Sad and disappointed: when to give up on a child's education?

I agree with the comment that you should not even be thinking about your daughter’s education right now. You should be thinking about how to help her get well. Also, you should not be the doctor. You should provide her with a safe environment to live, and get her to the right doctors who should do their job.

Is your daughter on medication? It takes a while, but the medical profession has gotten a lot better in dealing with depression and anxiety. Sometimes medication is needed. Sometimes the first medication does not work and they need to try a second or a third.

It is not unusual for very smart students to have to deal with depression and anxiety. I don’t want to go into details, but I am aware of cases that seemed similar to what you are dealing with where the student has over time with medical help gotten better, returned to school, and done exceptionally well. This takes time, and often takes medical help and some support from the family.

Great universities will still be there whenever your daughter does get better.

I’ve written about it elsewhere here, but my S dropped out of his Ivy in the middle of his eighth semester, with a spotty record his last two years but on track to graduate if he could finish. But he couldn’t. He came home, worked for five years, got his head back together, and then, having to write to a committee for permission, was allowed to come back for one semester and finish. He had to commute from home as the aid offered at that point wouldn’t have covered dorm, and we were very limited as to how much we could commit. He totally turned it around. Commuted three hours a day, took 20 credits, ended with a 3.8 for the semester and graduated with a respectable GPA. And now has an enjoyable professional job. overall, college took him ten years, and in the middle, I had very little expectation he’d graduate from the original school. But it happened. I wouldn’t count on it, but I also wouldn’t write it off. Help her get her self together, then see where things go.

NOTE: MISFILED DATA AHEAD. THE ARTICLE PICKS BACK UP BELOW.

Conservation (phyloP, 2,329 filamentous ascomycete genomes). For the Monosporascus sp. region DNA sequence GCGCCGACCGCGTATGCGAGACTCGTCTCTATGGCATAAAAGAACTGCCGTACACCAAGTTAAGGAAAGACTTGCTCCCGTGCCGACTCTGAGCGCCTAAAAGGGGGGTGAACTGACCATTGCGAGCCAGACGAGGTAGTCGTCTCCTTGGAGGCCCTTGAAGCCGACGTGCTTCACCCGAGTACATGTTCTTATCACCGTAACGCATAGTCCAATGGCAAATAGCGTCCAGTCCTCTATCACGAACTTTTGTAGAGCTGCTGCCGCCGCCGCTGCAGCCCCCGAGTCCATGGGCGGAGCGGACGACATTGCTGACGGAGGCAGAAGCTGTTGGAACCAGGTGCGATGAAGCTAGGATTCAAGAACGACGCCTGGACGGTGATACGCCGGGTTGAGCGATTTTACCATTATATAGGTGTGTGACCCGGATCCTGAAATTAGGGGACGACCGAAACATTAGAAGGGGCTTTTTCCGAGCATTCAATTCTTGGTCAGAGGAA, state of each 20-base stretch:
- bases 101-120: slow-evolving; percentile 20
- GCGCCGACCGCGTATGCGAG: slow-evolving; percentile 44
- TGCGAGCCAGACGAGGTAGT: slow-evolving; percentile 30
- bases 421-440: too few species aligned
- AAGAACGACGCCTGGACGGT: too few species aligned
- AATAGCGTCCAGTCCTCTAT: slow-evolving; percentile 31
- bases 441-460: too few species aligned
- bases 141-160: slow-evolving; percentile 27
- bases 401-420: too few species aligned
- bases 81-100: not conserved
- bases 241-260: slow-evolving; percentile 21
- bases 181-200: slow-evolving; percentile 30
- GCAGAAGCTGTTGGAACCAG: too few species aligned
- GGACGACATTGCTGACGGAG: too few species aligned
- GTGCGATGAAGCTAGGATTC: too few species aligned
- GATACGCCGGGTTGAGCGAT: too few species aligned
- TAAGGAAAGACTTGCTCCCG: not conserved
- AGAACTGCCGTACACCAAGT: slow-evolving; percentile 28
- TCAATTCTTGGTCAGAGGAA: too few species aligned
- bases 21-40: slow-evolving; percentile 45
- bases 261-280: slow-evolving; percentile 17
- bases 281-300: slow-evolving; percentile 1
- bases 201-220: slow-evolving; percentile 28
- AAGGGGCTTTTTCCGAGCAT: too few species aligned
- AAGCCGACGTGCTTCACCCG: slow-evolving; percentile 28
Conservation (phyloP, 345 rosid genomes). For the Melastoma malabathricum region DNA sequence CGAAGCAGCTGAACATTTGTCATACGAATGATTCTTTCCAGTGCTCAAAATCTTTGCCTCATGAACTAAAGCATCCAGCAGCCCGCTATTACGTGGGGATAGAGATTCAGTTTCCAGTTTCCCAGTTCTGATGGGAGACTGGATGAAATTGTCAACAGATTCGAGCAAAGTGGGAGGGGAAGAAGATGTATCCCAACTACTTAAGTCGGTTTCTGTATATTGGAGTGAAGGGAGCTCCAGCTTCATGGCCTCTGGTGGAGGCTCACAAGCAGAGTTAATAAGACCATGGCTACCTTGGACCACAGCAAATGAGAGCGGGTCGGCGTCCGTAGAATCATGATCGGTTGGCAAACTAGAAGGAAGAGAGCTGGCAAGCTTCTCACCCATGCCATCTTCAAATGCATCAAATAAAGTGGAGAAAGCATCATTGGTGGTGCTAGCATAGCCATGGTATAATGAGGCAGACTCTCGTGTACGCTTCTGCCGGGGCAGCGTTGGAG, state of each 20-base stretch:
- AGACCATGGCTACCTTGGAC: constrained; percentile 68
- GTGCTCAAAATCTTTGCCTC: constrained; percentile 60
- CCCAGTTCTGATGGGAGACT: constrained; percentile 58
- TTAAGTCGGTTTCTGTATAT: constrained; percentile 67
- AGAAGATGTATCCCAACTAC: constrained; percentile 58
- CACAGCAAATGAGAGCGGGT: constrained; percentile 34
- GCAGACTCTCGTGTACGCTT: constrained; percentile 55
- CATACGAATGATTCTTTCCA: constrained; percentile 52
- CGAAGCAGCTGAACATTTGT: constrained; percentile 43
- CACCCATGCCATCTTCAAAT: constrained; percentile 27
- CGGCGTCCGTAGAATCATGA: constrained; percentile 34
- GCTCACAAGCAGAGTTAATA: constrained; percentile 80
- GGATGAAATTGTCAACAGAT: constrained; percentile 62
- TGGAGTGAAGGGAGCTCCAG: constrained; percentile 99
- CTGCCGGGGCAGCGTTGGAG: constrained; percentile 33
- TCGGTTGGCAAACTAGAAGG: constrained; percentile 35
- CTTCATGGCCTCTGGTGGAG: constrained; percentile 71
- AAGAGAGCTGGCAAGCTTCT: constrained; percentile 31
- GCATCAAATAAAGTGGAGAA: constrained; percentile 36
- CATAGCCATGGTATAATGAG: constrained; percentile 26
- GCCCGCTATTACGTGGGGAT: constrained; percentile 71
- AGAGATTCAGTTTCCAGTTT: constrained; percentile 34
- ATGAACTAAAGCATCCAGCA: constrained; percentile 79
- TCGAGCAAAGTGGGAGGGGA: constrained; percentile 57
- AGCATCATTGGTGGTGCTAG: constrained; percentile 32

Sending all the hugs and sympathy in the world–I have totally been where you are.

In the midst of the success stories, there are the tragedies too. Though it’s definitely a possible , maybe even a likely, given your daughter is clearly a bright, academically competent individual who is struggling with some internal demons right now. Most of the time , most, most, most, we learn to manage them. Deal with them. Reconcile our lives with them. Sometimes not in ways that parents, teachers, society would expect. Sometimes not ideally. But it’s important to learn to live with these issues and find a way in life to cope, find joy, and support one’s self. Being glued to the return to a certain school or situation is not always the optimal way to go.

From reading this post (and your other thread regarding trying to have a family therapy session which your daughter cancelled) I would greatly recommend that you start seeing a therapist if you haven’t already started.

Your pain, disappointment and anger regarding this situation is clear and you may find that therapy helps you to explore and understand your options to move forward as well as having a deeper understanding of both the benefits and limits of therapy as it may relate to your daughter.

Wishing you and your family the best.

Why are you so focused on the five year leave thing? I truly don’t see how being able to return simply pending a meeting with and approval from the dean as such a horrible barrier to completing a degree at Brown if she does decide she wants and is ready to do that.

It is okay to let the school go. Okay for you, okay for her. Give yourself permission to say it’s over, and start living like it is.
I just went through this with my daughter, although it was grad school, not undergrad, but it had been a struggle all through college. Same issues, depression and anxiety.
She took a deferment for a year before starting grad school, fell in love and got married during that year, then moved with her H back down to Boston to start her program. Within a month, the horrible anxiety came roaring back worse than ever. During that month, we tried to help her figure out how to be healthy within the program. But in the end, she quit. The day that happened, everything changed for us and for her. It was night and day. We went from worrying about suicide to simply wondering what she would choose to do with her life. Wonder is much, much better than worry, I promise.